The flood waters receeded along the mighty Mississippi. Now look for a possible surge of climate change-related lawsuits to follow. Tort cases brought against companies by stakeholders who claim the companies knew a risk of a major flood risk existed and should have done much more before the deluge to mitigate the damaging effects to business continuity, employee safety and operational stability.
Ever since Hurricane Andrew struck Florida and Louisiana in August 1992 and Hurricane Katrina pummeled the Gulf coast 13 years later, a roster of climate-change lawsuits has evolved. Right now, three climate tort cases are wending their way through the U.S. legal system. In one of the cases, Connecticut vs. American Electric Power, the U.S. Supreme Court is expected to issue a ruling by the end of June. 1
The climate-change issue is controversial. No agreement exists, to be sure, that global warming is triggering the extreme weather systems that just this year have triggered monstrous tornadoes, torrential rains, record-breaking snowfalls and even months-long droughts. Still, trending data and other signs point to our planet growing warmer as carbon dioxide and other pollutants damage its fragile ecosystem.
Whatever is affecting climate change, however, corporate leaders today can’t look backward any longer to historical records. Companies are now expected to be able to anticipate risks that appear to be happening more frequently and more intensely. In other words, companies facing such lawsuits aren’t simply measured on whether they had adequate insurance, financial reserves or cash on hand. Stakeholders will nail them if they knew a risk existed but failed to do the qualitative, values-based analysis that now shapes the corporate character of a company.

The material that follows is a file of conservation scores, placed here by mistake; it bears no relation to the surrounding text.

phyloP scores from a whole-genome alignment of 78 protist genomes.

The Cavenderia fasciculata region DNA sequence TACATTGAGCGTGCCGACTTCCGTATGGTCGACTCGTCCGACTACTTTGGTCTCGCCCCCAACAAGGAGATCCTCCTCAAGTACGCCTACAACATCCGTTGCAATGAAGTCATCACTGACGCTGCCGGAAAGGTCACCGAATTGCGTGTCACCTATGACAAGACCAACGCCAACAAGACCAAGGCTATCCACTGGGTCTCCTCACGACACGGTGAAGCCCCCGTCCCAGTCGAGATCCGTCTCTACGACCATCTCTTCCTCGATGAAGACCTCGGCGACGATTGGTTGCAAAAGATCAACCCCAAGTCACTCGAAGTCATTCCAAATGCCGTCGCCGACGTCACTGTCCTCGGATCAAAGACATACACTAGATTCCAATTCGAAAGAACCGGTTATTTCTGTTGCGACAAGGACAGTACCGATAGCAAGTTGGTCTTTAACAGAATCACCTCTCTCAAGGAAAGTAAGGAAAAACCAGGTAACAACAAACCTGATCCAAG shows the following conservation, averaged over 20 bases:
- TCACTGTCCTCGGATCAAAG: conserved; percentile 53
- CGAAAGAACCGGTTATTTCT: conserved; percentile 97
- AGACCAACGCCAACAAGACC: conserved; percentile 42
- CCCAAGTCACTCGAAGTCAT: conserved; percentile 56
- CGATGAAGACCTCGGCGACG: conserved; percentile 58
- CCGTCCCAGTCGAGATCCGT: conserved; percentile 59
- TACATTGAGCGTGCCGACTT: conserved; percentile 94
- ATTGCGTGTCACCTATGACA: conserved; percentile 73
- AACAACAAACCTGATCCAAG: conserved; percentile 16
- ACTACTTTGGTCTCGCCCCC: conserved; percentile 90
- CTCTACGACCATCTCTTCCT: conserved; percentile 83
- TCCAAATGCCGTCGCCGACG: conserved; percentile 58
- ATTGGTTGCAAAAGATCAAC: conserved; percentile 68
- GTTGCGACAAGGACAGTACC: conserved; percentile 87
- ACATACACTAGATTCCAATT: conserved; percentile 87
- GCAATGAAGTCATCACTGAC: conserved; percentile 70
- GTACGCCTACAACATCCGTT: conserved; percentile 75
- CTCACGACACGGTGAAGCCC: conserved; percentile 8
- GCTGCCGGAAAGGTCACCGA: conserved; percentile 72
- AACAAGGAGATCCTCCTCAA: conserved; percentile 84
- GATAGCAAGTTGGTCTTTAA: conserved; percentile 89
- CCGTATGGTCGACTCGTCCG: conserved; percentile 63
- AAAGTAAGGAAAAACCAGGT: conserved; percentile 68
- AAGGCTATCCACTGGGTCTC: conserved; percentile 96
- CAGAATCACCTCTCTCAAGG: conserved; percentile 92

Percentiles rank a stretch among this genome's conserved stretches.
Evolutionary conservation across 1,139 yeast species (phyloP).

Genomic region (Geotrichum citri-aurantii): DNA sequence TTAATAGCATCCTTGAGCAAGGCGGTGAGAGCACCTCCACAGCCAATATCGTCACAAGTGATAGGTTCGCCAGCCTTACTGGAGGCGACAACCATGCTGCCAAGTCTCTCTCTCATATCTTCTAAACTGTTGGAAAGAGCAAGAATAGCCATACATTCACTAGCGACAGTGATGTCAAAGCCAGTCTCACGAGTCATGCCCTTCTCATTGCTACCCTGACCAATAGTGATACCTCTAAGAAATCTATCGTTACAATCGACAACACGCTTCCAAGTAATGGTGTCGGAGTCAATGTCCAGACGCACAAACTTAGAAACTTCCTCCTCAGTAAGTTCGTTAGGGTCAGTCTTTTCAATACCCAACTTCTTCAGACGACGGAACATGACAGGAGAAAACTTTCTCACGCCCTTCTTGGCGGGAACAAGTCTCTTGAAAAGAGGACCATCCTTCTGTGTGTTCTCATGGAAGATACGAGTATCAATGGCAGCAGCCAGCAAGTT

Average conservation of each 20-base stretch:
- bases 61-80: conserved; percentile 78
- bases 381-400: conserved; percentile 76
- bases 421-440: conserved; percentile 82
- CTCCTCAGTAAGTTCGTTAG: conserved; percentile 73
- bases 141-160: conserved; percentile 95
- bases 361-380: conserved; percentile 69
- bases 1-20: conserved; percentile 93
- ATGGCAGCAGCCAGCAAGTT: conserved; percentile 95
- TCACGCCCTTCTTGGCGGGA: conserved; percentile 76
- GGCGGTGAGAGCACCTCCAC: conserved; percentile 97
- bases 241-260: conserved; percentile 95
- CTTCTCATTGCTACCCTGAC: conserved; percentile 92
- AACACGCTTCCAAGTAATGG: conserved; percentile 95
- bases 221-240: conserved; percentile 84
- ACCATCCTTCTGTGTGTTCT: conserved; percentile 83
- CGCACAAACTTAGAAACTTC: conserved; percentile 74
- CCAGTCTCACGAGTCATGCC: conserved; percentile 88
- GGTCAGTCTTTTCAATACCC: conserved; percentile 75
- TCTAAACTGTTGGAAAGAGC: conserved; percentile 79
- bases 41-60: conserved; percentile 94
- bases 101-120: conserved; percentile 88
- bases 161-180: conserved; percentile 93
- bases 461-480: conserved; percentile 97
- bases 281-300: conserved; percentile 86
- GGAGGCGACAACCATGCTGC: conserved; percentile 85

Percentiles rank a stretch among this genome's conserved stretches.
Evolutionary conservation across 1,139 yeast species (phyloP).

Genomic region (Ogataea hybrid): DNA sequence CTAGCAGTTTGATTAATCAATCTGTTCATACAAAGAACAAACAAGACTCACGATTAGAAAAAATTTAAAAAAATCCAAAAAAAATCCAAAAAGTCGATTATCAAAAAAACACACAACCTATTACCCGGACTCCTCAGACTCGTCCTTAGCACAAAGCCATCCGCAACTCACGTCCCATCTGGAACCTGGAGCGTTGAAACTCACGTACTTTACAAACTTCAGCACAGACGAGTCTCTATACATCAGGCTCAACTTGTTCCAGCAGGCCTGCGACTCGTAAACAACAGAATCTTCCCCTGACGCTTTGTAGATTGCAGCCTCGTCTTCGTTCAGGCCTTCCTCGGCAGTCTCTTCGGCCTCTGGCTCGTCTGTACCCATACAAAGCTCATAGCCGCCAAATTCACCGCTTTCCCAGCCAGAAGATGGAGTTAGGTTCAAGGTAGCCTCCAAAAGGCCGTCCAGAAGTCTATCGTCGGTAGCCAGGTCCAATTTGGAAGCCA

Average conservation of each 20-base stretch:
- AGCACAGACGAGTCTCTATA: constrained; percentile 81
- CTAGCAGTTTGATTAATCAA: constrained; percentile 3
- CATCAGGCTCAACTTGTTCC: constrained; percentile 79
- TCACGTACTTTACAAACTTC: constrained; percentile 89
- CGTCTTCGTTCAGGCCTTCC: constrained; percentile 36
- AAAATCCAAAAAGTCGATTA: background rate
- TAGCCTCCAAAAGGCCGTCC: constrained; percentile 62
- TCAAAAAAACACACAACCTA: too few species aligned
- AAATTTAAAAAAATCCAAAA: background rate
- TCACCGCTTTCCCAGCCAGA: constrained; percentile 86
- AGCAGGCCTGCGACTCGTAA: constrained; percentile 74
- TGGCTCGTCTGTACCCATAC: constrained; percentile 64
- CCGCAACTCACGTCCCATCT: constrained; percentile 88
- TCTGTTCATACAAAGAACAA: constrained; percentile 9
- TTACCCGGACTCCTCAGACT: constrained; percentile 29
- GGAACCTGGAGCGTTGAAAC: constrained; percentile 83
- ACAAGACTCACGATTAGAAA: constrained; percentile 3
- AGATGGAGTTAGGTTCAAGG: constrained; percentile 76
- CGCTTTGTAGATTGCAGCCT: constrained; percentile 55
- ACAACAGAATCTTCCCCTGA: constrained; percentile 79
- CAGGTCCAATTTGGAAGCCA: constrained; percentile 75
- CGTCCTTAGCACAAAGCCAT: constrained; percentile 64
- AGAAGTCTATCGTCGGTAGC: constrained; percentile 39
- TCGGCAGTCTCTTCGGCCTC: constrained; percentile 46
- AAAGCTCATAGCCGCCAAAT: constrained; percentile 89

Some companies such as Chiquita Brands International and Entergy have been working actively to consider ways to decrease their impacts on climate change. Chiquita Brands has led through efforts to conserve water and promote biodiversity. It has joined in the Costa Rican National Climate Change Strategy and participates actively in two environmental working groups dealing with climate change and air quality. For a decade, Entergy, the global energy company, has addressed climate change; since 2001, it has decreased carbon-dioxide emissions more than 16 percent below its reduction-campaign goal for the period.
What can companies do in light of this emerging new class of climate-change litigation? Here are some suggestions:
· Ensure you have a climate-action plan in place, or develop one if you don’t, and it should focus on capabilities rather than function.
· Make sure your board of directors is very involved in the climate-change issue; it should consider naming a sustainability or social-purpose expert as a director or an advisor, someone who can wed together the organization’s social responsibility, its operating stability and the qualitative risks it has considered.
· Don’t worry solely about risks, but determine what opportunities could develop from putting a climate-action plan in place.
As climate-change litigation is developing, force majeure is not the force to be reckoned with any longer. Rather, it has much more to do with the affirmative decisions made before a climate-related event occurs.
1. The cases are Connecticut vs. American Electric Power, Kivalina vs. ExxonMobil Corporation, and Comer vs. Murphy Oil.